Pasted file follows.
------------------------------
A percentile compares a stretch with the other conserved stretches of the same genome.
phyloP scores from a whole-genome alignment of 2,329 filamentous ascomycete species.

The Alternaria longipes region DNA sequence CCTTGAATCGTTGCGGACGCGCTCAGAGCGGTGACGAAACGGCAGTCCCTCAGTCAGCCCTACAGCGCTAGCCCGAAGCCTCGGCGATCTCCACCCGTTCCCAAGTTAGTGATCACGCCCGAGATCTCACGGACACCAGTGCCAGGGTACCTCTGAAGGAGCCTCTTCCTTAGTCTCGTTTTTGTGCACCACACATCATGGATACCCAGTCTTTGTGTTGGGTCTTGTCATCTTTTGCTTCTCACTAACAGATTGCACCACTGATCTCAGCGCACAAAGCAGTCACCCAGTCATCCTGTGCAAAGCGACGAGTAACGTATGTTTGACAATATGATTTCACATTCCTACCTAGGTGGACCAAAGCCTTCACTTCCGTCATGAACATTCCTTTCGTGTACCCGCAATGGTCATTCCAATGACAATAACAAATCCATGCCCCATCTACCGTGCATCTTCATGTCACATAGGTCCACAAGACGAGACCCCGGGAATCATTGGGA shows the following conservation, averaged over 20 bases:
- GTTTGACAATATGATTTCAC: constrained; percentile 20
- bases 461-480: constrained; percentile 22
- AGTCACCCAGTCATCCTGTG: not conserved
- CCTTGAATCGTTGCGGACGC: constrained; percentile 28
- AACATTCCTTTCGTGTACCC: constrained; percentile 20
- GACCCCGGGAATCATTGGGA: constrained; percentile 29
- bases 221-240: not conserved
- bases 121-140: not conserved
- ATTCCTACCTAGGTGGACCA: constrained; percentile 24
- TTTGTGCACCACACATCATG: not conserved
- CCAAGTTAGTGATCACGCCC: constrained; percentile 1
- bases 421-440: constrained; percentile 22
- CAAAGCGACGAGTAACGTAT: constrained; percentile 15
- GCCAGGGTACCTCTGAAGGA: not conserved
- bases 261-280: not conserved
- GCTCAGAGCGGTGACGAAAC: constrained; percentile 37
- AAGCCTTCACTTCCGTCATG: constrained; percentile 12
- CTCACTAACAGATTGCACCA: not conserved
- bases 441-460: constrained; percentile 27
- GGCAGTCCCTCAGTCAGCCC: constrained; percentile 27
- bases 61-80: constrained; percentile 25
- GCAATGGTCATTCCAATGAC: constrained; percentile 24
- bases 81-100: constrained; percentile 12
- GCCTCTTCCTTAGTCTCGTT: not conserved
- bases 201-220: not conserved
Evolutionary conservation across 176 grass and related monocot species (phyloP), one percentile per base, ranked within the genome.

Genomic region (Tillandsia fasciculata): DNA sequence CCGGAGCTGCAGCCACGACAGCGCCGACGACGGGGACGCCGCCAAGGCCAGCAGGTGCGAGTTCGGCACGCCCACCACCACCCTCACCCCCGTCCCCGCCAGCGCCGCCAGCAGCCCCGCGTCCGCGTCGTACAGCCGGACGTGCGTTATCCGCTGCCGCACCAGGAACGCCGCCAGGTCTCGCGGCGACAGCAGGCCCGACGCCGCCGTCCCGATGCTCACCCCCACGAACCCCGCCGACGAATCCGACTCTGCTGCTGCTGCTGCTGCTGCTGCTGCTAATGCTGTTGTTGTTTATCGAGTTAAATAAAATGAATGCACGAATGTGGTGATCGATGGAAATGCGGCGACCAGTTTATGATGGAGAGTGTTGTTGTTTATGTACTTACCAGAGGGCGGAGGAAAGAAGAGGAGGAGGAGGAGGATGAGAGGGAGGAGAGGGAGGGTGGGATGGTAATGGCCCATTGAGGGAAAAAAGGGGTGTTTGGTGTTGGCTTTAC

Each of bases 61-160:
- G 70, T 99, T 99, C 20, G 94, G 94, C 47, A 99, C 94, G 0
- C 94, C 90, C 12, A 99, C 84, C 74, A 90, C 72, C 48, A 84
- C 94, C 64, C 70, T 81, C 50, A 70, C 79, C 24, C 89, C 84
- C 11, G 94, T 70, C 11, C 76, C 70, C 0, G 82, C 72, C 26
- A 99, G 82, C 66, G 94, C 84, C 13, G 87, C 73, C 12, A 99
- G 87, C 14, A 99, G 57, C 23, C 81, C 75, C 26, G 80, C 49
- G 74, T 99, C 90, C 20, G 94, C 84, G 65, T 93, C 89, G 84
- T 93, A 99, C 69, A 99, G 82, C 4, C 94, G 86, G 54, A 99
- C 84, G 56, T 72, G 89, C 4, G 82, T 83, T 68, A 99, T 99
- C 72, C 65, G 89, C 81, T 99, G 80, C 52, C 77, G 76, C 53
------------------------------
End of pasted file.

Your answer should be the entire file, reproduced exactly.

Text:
A percentile compares a stretch with the other conserved stretches of the same genome.
phyloP scores from a whole-genome alignment of 2,329 filamentous ascomycete species.

The Alternaria longipes region DNA sequence CCTTGAATCGTTGCGGACGCGCTCAGAGCGGTGACGAAACGGCAGTCCCTCAGTCAGCCCTACAGCGCTAGCCCGAAGCCTCGGCGATCTCCACCCGTTCCCAAGTTAGTGATCACGCCCGAGATCTCACGGACACCAGTGCCAGGGTACCTCTGAAGGAGCCTCTTCCTTAGTCTCGTTTTTGTGCACCACACATCATGGATACCCAGTCTTTGTGTTGGGTCTTGTCATCTTTTGCTTCTCACTAACAGATTGCACCACTGATCTCAGCGCACAAAGCAGTCACCCAGTCATCCTGTGCAAAGCGACGAGTAACGTATGTTTGACAATATGATTTCACATTCCTACCTAGGTGGACCAAAGCCTTCACTTCCGTCATGAACATTCCTTTCGTGTACCCGCAATGGTCATTCCAATGACAATAACAAATCCATGCCCCATCTACCGTGCATCTTCATGTCACATAGGTCCACAAGACGAGACCCCGGGAATCATTGGGA shows the following conservation, averaged over 20 bases:
- GTTTGACAATATGATTTCAC: constrained; percentile 20
- bases 461-480: constrained; percentile 22
- AGTCACCCAGTCATCCTGTG: not conserved
- CCTTGAATCGTTGCGGACGC: constrained; percentile 28
- AACATTCCTTTCGTGTACCC: constrained; percentile 20
- GACCCCGGGAATCATTGGGA: constrained; percentile 29
- bases 221-240: not conserved
- bases 121-140: not conserved
- ATTCCTACCTAGGTGGACCA: constrained; percentile 24
- TTTGTGCACCACACATCATG: not conserved
- CCAAGTTAGTGATCACGCCC: constrained; percentile 1
- bases 421-440: constrained; percentile 22
- CAAAGCGACGAGTAACGTAT: constrained; percentile 15
- GCCAGGGTACCTCTGAAGGA: not conserved
- bases 261-280: not conserved
- GCTCAGAGCGGTGACGAAAC: constrained; percentile 37
- AAGCCTTCACTTCCGTCATG: constrained; percentile 12
- CTCACTAACAGATTGCACCA: not conserved
- bases 441-460: constrained; percentile 27
- GGCAGTCCCTCAGTCAGCCC: constrained; percentile 27
- bases 61-80: constrained; percentile 25
- GCAATGGTCATTCCAATGAC: constrained; percentile 24
- bases 81-100: constrained; percentile 12
- GCCTCTTCCTTAGTCTCGTT: not conserved
- bases 201-220: not conserved
Evolutionary conservation across 176 grass and related monocot species (phyloP), one percentile per base, ranked within the genome.

Genomic region (Tillandsia fasciculata): DNA sequence CCGGAGCTGCAGCCACGACAGCGCCGACGACGGGGACGCCGCCAAGGCCAGCAGGTGCGAGTTCGGCACGCCCACCACCACCCTCACCCCCGTCCCCGCCAGCGCCGCCAGCAGCCCCGCGTCCGCGTCGTACAGCCGGACGTGCGTTATCCGCTGCCGCACCAGGAACGCCGCCAGGTCTCGCGGCGACAGCAGGCCCGACGCCGCCGTCCCGATGCTCACCCCCACGAACCCCGCCGACGAATCCGACTCTGCTGCTGCTGCTGCTGCTGCTGCTGCTAATGCTGTTGTTGTTTATCGAGTTAAATAAAATGAATGCACGAATGTGGTGATCGATGGAAATGCGGCGACCAGTTTATGATGGAGAGTGTTGTTGTTTATGTACTTACCAGAGGGCGGAGGAAAGAAGAGGAGGAGGAGGAGGATGAGAGGGAGGAGAGGGAGGGTGGGATGGTAATGGCCCATTGAGGGAAAAAAGGGGTGTTTGGTGTTGGCTTTAC

Each of bases 61-160:
- G 70, T 99, T 99, C 20, G 94, G 94, C 47, A 99, C 94, G 0
- C 94, C 90, C 12, A 99, C 84, C 74, A 90, C 72, C 48, A 84
- C 94, C 64, C 70, T 81, C 50, A 70, C 79, C 24, C 89, C 84
- C 11, G 94, T 70, C 11, C 76, C 70, C 0, G 82, C 72, C 26
- A 99, G 82, C 66, G 94, C 84, C 13, G 87, C 73, C 12, A 99
- G 87, C 14, A 99, G 57, C 23, C 81, C 75, C 26, G 80, C 49
- G 74, T 99, C 90, C 20, G 94, C 84, G 65, T 93, C 89, G 84
- T 93, A 99, C 69, A 99, G 82, C 4, C 94, G 86, G 54, A 99
- C 84, G 56, T 72, G 89, C 4, G 82, T 83, T 68, A 99, T 99
- C 72, C 65, G 89, C 81, T 99, G 80, C 52, C 77, G 76, C 53